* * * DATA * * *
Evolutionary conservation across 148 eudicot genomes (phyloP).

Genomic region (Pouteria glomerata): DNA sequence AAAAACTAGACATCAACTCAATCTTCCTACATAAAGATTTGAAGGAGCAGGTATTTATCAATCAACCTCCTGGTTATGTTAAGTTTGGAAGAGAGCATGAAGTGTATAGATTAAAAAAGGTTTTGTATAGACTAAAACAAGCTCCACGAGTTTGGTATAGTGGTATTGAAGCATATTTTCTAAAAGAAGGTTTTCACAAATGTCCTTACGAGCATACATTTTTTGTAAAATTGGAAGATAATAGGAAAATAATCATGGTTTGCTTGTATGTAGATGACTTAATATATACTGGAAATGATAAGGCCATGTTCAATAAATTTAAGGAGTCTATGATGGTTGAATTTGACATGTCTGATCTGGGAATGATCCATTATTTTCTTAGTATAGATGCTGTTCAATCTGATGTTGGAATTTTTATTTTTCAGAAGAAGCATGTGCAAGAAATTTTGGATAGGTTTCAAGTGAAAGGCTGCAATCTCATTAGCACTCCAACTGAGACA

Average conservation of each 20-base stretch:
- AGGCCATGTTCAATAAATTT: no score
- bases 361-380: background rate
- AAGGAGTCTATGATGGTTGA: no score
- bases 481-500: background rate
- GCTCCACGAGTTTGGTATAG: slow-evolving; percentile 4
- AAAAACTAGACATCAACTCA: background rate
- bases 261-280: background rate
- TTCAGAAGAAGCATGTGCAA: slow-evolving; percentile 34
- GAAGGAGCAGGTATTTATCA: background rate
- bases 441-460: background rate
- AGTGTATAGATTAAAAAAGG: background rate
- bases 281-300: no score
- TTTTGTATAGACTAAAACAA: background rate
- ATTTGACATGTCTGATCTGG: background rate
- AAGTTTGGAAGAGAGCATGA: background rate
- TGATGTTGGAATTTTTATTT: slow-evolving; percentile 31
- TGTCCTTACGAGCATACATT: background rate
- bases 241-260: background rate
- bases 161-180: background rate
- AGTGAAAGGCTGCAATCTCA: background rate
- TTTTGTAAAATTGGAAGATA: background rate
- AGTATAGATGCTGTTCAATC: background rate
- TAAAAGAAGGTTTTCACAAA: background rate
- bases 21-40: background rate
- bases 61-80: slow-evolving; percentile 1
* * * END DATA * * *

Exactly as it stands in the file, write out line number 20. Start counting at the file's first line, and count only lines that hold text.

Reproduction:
- TGTCCTTACGAGCATACATT: background rate